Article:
While its dealer body has been clamoring for new and larger models, Fiat has actually done a pretty good trade selling all manner of 500 variants, from the standard hatchback and 500C cabriolet to its Abarth models, 500e electric runabout and special editions like the Gucci.

Fiat USA was a little slow out of the gates as it built up brand awareness and its dealer network, but it's now chugging along, with combined 500 model sales outselling that of its arch rival Mini (provided you subtract the Countryman crossover, a model for which Fiat has had no direct competitor up until this point). Franchisees are finally about to get the bigger, broader-appeal model they've been seeking in the form of the five-door 500L, but Fiat is still going to be devoting a lot of attention to their whisker-faced icon, the Cinquecento.

As proof, at the first drive event of the 500L in Baltimore, Fiat North America boss Jason Stoicevich confirmed that his company will produce a production version of the 500 Cattiva concept shown at the Detroit Auto Show in January. Stoicevich wouldn't divulge the model's pricepoint or availability timeframe, but he told us, "I can guarantee you it will happen. I just can't tell you when."

The Cattiva is based on the middle-child 500 Turbo, and is essentially a trim-and-tape package, albeit a very attractive one. It includes rich 'Rame' (read: copper) paint with black trim, including 'Nero' gloss black light housings front and rear and a matching roof-mounted spoiler along with unique charcoal 16-inch alloys. Inside, changes are limited to a 'Matte Nero' instrument panel and trim, along with silver stitching on the black sport wheel and shift knob. No word on any improvements to the Turbo's 135-horsepower, 1.4-liter MultiAir four-cylinder, but at least that should keep the price from rising much above the standard 500T's $19,500 MSRP. As far as timing goes, we're thinking that this model won't be too far down the line after the company launches the 500L.

Back when it revealed the 500 Cattiva concept, Fiat also showed a matte gray Tenebra showcar that builds upon the even hotter 500 Abarth, but Stoichevich declined to comment on that concept's chances for production.


I'm reporting this comment as:

Reported comments and users are reviewed by Autoblog staff 24 hours a day, seven days a week to determine whether they violate Community Guideline. Accounts are penalized for Community Guidelines violations and serious or repeated violations can lead to account termination.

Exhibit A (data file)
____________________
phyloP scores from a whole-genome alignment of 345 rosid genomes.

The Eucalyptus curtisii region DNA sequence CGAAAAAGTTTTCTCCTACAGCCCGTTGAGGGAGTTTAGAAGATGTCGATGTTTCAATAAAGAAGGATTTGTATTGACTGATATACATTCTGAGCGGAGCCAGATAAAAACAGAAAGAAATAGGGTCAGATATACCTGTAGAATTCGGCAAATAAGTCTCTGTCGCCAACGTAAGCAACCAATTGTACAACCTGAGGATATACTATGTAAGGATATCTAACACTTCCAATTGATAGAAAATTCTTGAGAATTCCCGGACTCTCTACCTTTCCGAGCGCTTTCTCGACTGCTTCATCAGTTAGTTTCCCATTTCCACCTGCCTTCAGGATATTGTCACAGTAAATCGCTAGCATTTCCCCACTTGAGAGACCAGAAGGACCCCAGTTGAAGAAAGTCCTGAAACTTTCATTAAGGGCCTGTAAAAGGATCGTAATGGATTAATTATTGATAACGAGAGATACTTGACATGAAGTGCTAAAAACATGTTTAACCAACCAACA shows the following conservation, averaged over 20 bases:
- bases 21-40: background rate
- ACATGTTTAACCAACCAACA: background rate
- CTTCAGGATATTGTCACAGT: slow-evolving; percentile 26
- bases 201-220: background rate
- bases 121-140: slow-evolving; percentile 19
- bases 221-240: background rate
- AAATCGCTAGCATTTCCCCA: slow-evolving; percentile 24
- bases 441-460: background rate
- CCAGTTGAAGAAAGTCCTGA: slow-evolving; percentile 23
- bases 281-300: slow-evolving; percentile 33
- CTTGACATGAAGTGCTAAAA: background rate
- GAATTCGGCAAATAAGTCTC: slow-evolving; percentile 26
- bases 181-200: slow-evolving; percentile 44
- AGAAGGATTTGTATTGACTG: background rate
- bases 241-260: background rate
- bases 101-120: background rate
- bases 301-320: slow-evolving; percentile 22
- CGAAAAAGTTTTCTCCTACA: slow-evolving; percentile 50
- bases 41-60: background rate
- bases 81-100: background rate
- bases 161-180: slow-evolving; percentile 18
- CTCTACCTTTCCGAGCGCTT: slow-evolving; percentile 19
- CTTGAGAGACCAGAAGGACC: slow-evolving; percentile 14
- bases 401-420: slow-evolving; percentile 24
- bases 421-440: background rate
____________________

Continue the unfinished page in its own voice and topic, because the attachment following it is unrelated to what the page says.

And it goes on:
• 1 Second Ago
  • 15 Comments
      SooooRight
      • 1 Year Ago
      How many different versions of a tampon bucket can FIAT make? Jeebus!
      Matt McKinley
      • 1 Year Ago
      How is this any different than a regular fiat 500?
        William Flesher
        • 1 Year Ago
        @Matt McKinley
        As the article states, it is a trim package based on the 500 turbo, not the "regular 500".
      Gregg
      • 1 Year Ago
      Ah, just what the market craves: another shitty little car that's slightly different and yet still the same as all the others...
      Scooter
      • 1 Year Ago
      Eh.
      herrstreet
      • 1 Year Ago
      I think it's nice looking but I think that this car would sell a lot better if it had an automatic transmission. This seems to me a car that young women would buy for looks, style and practicality but avoid because it's difficult for the majority of americans to drive. I like how it looks though.
        Kiadaw
        • 1 Year Ago
        @herrstreet
        Why can't American women drive manual, something that almost all women in Europe have no problem with.
          gtv4rudy
          • 1 Year Ago
          @Kiadaw
          Well, herrstreet is right that most women in the US and most men for that matter don't know how to drive a standard transmission.
      redgpgtp97
      • 1 Year Ago
      Ha, those headrests kill me...
      Dan
      • 1 Year Ago
      Sigh. I'm not sure what the excitement is about. It's nothing new, just another gussied up variant. This post generated some thoughts for me. http://oppositelock.jalopnik.com/how-does-fiatusa-survive-on-the-500-alone-514277906
      Andrew Berardinelli
      • 1 Year Ago
      Cattiva means "bad" in Italian. I hope that Fiat is just playing with words on this one.
        William Flesher
        • 1 Year Ago
        @Andrew Berardinelli
        They are. Cattiva is also translated as "naughty".
          Andrew Berardinelli
          • 1 Year Ago
          @William Flesher
          Absolutely. And since pop culture has evolved the language over the last 20 years in Italy, "cattivo" is not generally used in the negative way it was during my childhood.
      Krazeecain
      • 1 Year Ago
      I'm really liking the black-chrome 'whiskers' and logos. I might have to get those on my 500T...
    • Load More Comments